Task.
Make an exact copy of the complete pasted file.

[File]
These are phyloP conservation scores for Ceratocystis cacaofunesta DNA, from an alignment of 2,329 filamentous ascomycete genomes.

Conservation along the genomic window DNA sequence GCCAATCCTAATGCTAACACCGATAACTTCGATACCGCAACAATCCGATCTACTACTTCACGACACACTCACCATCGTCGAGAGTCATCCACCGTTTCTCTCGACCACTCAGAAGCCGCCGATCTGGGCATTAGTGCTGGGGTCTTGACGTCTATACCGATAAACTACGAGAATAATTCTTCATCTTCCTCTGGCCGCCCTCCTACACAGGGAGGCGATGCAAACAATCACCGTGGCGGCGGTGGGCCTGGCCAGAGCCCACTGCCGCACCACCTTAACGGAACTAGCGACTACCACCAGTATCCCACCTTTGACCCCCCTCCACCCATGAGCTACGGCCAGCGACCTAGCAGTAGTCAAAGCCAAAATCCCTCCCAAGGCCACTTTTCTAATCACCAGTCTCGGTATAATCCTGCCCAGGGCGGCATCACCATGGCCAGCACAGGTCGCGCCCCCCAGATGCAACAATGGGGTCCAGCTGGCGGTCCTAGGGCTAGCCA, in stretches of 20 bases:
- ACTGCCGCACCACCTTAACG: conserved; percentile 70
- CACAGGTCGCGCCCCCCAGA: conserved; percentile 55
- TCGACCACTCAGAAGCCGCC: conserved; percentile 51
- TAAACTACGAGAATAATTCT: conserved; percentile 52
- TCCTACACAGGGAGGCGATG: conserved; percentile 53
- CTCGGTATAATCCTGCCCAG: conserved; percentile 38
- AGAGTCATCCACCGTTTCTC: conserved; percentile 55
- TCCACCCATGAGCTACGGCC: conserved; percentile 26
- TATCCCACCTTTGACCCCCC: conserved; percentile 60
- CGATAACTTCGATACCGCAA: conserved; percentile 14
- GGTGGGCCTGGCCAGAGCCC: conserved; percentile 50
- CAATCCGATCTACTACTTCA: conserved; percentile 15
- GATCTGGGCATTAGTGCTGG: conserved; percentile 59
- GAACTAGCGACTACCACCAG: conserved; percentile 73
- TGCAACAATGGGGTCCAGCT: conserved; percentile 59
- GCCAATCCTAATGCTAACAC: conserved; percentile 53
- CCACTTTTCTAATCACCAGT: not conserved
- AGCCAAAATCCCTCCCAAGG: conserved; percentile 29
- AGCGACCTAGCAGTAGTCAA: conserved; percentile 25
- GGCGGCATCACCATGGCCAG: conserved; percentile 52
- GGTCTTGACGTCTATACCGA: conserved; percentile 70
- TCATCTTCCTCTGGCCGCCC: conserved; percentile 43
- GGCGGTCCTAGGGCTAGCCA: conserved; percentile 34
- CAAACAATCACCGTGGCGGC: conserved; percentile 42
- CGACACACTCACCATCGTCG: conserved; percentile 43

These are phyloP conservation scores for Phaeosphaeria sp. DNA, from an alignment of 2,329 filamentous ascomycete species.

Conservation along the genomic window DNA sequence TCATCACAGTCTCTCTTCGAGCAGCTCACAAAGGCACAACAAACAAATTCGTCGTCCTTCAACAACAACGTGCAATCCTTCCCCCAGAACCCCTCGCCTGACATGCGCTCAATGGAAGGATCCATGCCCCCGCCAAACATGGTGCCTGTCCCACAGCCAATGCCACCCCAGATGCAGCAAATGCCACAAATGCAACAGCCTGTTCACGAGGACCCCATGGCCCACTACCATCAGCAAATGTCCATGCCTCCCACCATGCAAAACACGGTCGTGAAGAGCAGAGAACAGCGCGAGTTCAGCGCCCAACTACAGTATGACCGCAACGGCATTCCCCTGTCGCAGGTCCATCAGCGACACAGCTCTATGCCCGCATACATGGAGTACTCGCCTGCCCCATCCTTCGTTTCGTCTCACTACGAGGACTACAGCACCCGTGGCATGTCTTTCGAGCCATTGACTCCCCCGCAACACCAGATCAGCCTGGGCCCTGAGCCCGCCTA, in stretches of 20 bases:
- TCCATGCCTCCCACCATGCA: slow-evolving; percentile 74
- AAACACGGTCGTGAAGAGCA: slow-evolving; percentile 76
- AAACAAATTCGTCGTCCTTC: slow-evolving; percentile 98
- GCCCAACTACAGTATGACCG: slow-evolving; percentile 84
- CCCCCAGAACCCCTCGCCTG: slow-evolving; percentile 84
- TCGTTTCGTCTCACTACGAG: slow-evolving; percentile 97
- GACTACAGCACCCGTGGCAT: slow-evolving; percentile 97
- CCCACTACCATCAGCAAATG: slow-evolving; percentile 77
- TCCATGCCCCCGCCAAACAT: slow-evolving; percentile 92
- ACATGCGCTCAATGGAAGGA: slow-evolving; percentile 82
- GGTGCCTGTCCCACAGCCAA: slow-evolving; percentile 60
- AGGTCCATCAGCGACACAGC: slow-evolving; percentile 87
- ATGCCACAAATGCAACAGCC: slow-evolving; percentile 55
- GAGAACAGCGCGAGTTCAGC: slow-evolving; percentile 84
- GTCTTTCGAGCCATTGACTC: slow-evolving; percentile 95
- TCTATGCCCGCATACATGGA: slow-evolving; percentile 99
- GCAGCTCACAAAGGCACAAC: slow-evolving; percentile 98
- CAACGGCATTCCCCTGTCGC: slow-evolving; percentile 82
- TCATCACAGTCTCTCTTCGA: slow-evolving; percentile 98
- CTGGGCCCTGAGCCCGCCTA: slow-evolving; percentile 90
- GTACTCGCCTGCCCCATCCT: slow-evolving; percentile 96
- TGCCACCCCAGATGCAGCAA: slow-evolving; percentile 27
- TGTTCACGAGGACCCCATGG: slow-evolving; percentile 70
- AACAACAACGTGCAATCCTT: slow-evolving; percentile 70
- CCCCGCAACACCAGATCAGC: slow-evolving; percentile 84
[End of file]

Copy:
These are phyloP conservation scores for Ceratocystis cacaofunesta DNA, from an alignment of 2,329 filamentous ascomycete genomes.

Conservation along the genomic window DNA sequence GCCAATCCTAATGCTAACACCGATAACTTCGATACCGCAACAATCCGATCTACTACTTCACGACACACTCACCATCGTCGAGAGTCATCCACCGTTTCTCTCGACCACTCAGAAGCCGCCGATCTGGGCATTAGTGCTGGGGTCTTGACGTCTATACCGATAAACTACGAGAATAATTCTTCATCTTCCTCTGGCCGCCCTCCTACACAGGGAGGCGATGCAAACAATCACCGTGGCGGCGGTGGGCCTGGCCAGAGCCCACTGCCGCACCACCTTAACGGAACTAGCGACTACCACCAGTATCCCACCTTTGACCCCCCTCCACCCATGAGCTACGGCCAGCGACCTAGCAGTAGTCAAAGCCAAAATCCCTCCCAAGGCCACTTTTCTAATCACCAGTCTCGGTATAATCCTGCCCAGGGCGGCATCACCATGGCCAGCACAGGTCGCGCCCCCCAGATGCAACAATGGGGTCCAGCTGGCGGTCCTAGGGCTAGCCA, in stretches of 20 bases:
- ACTGCCGCACCACCTTAACG: conserved; percentile 70
- CACAGGTCGCGCCCCCCAGA: conserved; percentile 55
- TCGACCACTCAGAAGCCGCC: conserved; percentile 51
- TAAACTACGAGAATAATTCT: conserved; percentile 52
- TCCTACACAGGGAGGCGATG: conserved; percentile 53
- CTCGGTATAATCCTGCCCAG: conserved; percentile 38
- AGAGTCATCCACCGTTTCTC: conserved; percentile 55
- TCCACCCATGAGCTACGGCC: conserved; percentile 26
- TATCCCACCTTTGACCCCCC: conserved; percentile 60
- CGATAACTTCGATACCGCAA: conserved; percentile 14
- GGTGGGCCTGGCCAGAGCCC: conserved; percentile 50
- CAATCCGATCTACTACTTCA: conserved; percentile 15
- GATCTGGGCATTAGTGCTGG: conserved; percentile 59
- GAACTAGCGACTACCACCAG: conserved; percentile 73
- TGCAACAATGGGGTCCAGCT: conserved; percentile 59
- GCCAATCCTAATGCTAACAC: conserved; percentile 53
- CCACTTTTCTAATCACCAGT: not conserved
- AGCCAAAATCCCTCCCAAGG: conserved; percentile 29
- AGCGACCTAGCAGTAGTCAA: conserved; percentile 25
- GGCGGCATCACCATGGCCAG: conserved; percentile 52
- GGTCTTGACGTCTATACCGA: conserved; percentile 70
- TCATCTTCCTCTGGCCGCCC: conserved; percentile 43
- GGCGGTCCTAGGGCTAGCCA: conserved; percentile 34
- CAAACAATCACCGTGGCGGC: conserved; percentile 42
- CGACACACTCACCATCGTCG: conserved; percentile 43

These are phyloP conservation scores for Phaeosphaeria sp. DNA, from an alignment of 2,329 filamentous ascomycete species.

Conservation along the genomic window DNA sequence TCATCACAGTCTCTCTTCGAGCAGCTCACAAAGGCACAACAAACAAATTCGTCGTCCTTCAACAACAACGTGCAATCCTTCCCCCAGAACCCCTCGCCTGACATGCGCTCAATGGAAGGATCCATGCCCCCGCCAAACATGGTGCCTGTCCCACAGCCAATGCCACCCCAGATGCAGCAAATGCCACAAATGCAACAGCCTGTTCACGAGGACCCCATGGCCCACTACCATCAGCAAATGTCCATGCCTCCCACCATGCAAAACACGGTCGTGAAGAGCAGAGAACAGCGCGAGTTCAGCGCCCAACTACAGTATGACCGCAACGGCATTCCCCTGTCGCAGGTCCATCAGCGACACAGCTCTATGCCCGCATACATGGAGTACTCGCCTGCCCCATCCTTCGTTTCGTCTCACTACGAGGACTACAGCACCCGTGGCATGTCTTTCGAGCCATTGACTCCCCCGCAACACCAGATCAGCCTGGGCCCTGAGCCCGCCTA, in stretches of 20 bases:
- TCCATGCCTCCCACCATGCA: slow-evolving; percentile 74
- AAACACGGTCGTGAAGAGCA: slow-evolving; percentile 76
- AAACAAATTCGTCGTCCTTC: slow-evolving; percentile 98
- GCCCAACTACAGTATGACCG: slow-evolving; percentile 84
- CCCCCAGAACCCCTCGCCTG: slow-evolving; percentile 84
- TCGTTTCGTCTCACTACGAG: slow-evolving; percentile 97
- GACTACAGCACCCGTGGCAT: slow-evolving; percentile 97
- CCCACTACCATCAGCAAATG: slow-evolving; percentile 77
- TCCATGCCCCCGCCAAACAT: slow-evolving; percentile 92
- ACATGCGCTCAATGGAAGGA: slow-evolving; percentile 82
- GGTGCCTGTCCCACAGCCAA: slow-evolving; percentile 60
- AGGTCCATCAGCGACACAGC: slow-evolving; percentile 87
- ATGCCACAAATGCAACAGCC: slow-evolving; percentile 55
- GAGAACAGCGCGAGTTCAGC: slow-evolving; percentile 84
- GTCTTTCGAGCCATTGACTC: slow-evolving; percentile 95
- TCTATGCCCGCATACATGGA: slow-evolving; percentile 99
- GCAGCTCACAAAGGCACAAC: slow-evolving; percentile 98
- CAACGGCATTCCCCTGTCGC: slow-evolving; percentile 82
- TCATCACAGTCTCTCTTCGA: slow-evolving; percentile 98
- CTGGGCCCTGAGCCCGCCTA: slow-evolving; percentile 90
- GTACTCGCCTGCCCCATCCT: slow-evolving; percentile 96
- TGCCACCCCAGATGCAGCAA: slow-evolving; percentile 27
- TGTTCACGAGGACCCCATGG: slow-evolving; percentile 70
- AACAACAACGTGCAATCCTT: slow-evolving; percentile 70
- CCCCGCAACACCAGATCAGC: slow-evolving; percentile 84